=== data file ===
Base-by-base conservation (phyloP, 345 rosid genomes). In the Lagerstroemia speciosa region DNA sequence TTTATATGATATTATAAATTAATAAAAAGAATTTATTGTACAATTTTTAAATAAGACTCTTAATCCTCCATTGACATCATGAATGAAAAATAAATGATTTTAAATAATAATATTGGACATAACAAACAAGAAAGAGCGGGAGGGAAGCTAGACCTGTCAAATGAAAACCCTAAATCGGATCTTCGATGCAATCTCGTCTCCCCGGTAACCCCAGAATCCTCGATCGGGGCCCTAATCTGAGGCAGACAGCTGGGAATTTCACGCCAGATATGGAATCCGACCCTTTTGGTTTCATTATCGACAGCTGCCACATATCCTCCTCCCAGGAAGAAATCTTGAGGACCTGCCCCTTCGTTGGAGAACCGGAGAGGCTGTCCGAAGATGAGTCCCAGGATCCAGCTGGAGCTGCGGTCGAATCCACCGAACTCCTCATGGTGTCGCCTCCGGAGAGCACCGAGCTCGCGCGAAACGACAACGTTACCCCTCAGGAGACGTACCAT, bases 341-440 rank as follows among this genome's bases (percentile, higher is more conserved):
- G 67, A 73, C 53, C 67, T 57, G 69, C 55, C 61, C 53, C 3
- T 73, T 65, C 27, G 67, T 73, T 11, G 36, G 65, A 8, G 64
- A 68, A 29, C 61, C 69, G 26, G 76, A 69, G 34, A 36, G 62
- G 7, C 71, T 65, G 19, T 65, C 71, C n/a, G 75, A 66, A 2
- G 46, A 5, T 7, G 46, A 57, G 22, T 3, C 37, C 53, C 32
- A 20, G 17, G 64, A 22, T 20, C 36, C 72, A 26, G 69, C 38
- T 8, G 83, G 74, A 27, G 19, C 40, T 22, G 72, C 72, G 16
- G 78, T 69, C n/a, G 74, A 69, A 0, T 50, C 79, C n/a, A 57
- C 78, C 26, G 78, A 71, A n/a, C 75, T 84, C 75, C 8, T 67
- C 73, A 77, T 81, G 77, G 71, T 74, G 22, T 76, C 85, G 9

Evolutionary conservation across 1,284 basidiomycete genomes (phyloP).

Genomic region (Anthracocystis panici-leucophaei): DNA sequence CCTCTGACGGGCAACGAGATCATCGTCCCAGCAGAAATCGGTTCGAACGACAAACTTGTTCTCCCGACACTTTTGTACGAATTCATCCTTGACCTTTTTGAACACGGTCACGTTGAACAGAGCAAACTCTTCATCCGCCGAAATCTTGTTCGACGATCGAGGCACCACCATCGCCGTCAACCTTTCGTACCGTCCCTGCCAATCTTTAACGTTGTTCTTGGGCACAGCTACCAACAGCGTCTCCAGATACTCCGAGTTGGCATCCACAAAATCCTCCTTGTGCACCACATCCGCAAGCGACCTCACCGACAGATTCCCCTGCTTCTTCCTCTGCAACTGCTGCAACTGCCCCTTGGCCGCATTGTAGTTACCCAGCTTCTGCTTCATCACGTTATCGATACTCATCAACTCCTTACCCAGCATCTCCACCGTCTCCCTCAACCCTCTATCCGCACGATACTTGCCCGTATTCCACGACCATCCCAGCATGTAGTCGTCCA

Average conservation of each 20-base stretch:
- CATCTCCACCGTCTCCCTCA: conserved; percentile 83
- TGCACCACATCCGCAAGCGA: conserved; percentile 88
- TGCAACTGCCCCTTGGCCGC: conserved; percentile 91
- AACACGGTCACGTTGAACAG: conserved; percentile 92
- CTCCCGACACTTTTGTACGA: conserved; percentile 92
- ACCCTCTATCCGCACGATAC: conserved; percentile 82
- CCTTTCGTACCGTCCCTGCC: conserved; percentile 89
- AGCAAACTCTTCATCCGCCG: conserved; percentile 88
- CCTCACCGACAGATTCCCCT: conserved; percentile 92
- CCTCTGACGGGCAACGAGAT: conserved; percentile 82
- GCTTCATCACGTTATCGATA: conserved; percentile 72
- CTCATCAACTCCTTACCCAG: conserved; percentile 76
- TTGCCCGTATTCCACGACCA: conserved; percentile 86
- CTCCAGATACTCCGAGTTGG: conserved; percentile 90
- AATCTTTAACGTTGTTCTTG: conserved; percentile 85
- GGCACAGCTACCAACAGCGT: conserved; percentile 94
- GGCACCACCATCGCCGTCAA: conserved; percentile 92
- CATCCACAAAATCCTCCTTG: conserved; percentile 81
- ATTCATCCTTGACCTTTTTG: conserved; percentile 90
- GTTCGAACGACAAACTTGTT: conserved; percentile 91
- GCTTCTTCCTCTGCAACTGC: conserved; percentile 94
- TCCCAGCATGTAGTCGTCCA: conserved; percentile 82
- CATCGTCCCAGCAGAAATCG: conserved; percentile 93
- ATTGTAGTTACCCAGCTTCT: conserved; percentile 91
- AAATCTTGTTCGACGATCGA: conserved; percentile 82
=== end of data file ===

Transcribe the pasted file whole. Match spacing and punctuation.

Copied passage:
Base-by-base conservation (phyloP, 345 rosid genomes). In the Lagerstroemia speciosa region DNA sequence TTTATATGATATTATAAATTAATAAAAAGAATTTATTGTACAATTTTTAAATAAGACTCTTAATCCTCCATTGACATCATGAATGAAAAATAAATGATTTTAAATAATAATATTGGACATAACAAACAAGAAAGAGCGGGAGGGAAGCTAGACCTGTCAAATGAAAACCCTAAATCGGATCTTCGATGCAATCTCGTCTCCCCGGTAACCCCAGAATCCTCGATCGGGGCCCTAATCTGAGGCAGACAGCTGGGAATTTCACGCCAGATATGGAATCCGACCCTTTTGGTTTCATTATCGACAGCTGCCACATATCCTCCTCCCAGGAAGAAATCTTGAGGACCTGCCCCTTCGTTGGAGAACCGGAGAGGCTGTCCGAAGATGAGTCCCAGGATCCAGCTGGAGCTGCGGTCGAATCCACCGAACTCCTCATGGTGTCGCCTCCGGAGAGCACCGAGCTCGCGCGAAACGACAACGTTACCCCTCAGGAGACGTACCAT, bases 341-440 rank as follows among this genome's bases (percentile, higher is more conserved):
- G 67, A 73, C 53, C 67, T 57, G 69, C 55, C 61, C 53, C 3
- T 73, T 65, C 27, G 67, T 73, T 11, G 36, G 65, A 8, G 64
- A 68, A 29, C 61, C 69, G 26, G 76, A 69, G 34, A 36, G 62
- G 7, C 71, T 65, G 19, T 65, C 71, C n/a, G 75, A 66, A 2
- G 46, A 5, T 7, G 46, A 57, G 22, T 3, C 37, C 53, C 32
- A 20, G 17, G 64, A 22, T 20, C 36, C 72, A 26, G 69, C 38
- T 8, G 83, G 74, A 27, G 19, C 40, T 22, G 72, C 72, G 16
- G 78, T 69, C n/a, G 74, A 69, A 0, T 50, C 79, C n/a, A 57
- C 78, C 26, G 78, A 71, A n/a, C 75, T 84, C 75, C 8, T 67
- C 73, A 77, T 81, G 77, G 71, T 74, G 22, T 76, C 85, G 9

Evolutionary conservation across 1,284 basidiomycete genomes (phyloP).

Genomic region (Anthracocystis panici-leucophaei): DNA sequence CCTCTGACGGGCAACGAGATCATCGTCCCAGCAGAAATCGGTTCGAACGACAAACTTGTTCTCCCGACACTTTTGTACGAATTCATCCTTGACCTTTTTGAACACGGTCACGTTGAACAGAGCAAACTCTTCATCCGCCGAAATCTTGTTCGACGATCGAGGCACCACCATCGCCGTCAACCTTTCGTACCGTCCCTGCCAATCTTTAACGTTGTTCTTGGGCACAGCTACCAACAGCGTCTCCAGATACTCCGAGTTGGCATCCACAAAATCCTCCTTGTGCACCACATCCGCAAGCGACCTCACCGACAGATTCCCCTGCTTCTTCCTCTGCAACTGCTGCAACTGCCCCTTGGCCGCATTGTAGTTACCCAGCTTCTGCTTCATCACGTTATCGATACTCATCAACTCCTTACCCAGCATCTCCACCGTCTCCCTCAACCCTCTATCCGCACGATACTTGCCCGTATTCCACGACCATCCCAGCATGTAGTCGTCCA

Average conservation of each 20-base stretch:
- CATCTCCACCGTCTCCCTCA: conserved; percentile 83
- TGCACCACATCCGCAAGCGA: conserved; percentile 88
- TGCAACTGCCCCTTGGCCGC: conserved; percentile 91
- AACACGGTCACGTTGAACAG: conserved; percentile 92
- CTCCCGACACTTTTGTACGA: conserved; percentile 92
- ACCCTCTATCCGCACGATAC: conserved; percentile 82
- CCTTTCGTACCGTCCCTGCC: conserved; percentile 89
- AGCAAACTCTTCATCCGCCG: conserved; percentile 88
- CCTCACCGACAGATTCCCCT: conserved; percentile 92
- CCTCTGACGGGCAACGAGAT: conserved; percentile 82
- GCTTCATCACGTTATCGATA: conserved; percentile 72
- CTCATCAACTCCTTACCCAG: conserved; percentile 76
- TTGCCCGTATTCCACGACCA: conserved; percentile 86
- CTCCAGATACTCCGAGTTGG: conserved; percentile 90
- AATCTTTAACGTTGTTCTTG: conserved; percentile 85
- GGCACAGCTACCAACAGCGT: conserved; percentile 94
- GGCACCACCATCGCCGTCAA: conserved; percentile 92
- CATCCACAAAATCCTCCTTG: conserved; percentile 81
- ATTCATCCTTGACCTTTTTG: conserved; percentile 90
- GTTCGAACGACAAACTTGTT: conserved; percentile 91
- GCTTCTTCCTCTGCAACTGC: conserved; percentile 94
- TCCCAGCATGTAGTCGTCCA: conserved; percentile 82
- CATCGTCCCAGCAGAAATCG: conserved; percentile 93
- ATTGTAGTTACCCAGCTTCT: conserved; percentile 91
- AAATCTTGTTCGACGATCGA: conserved; percentile 82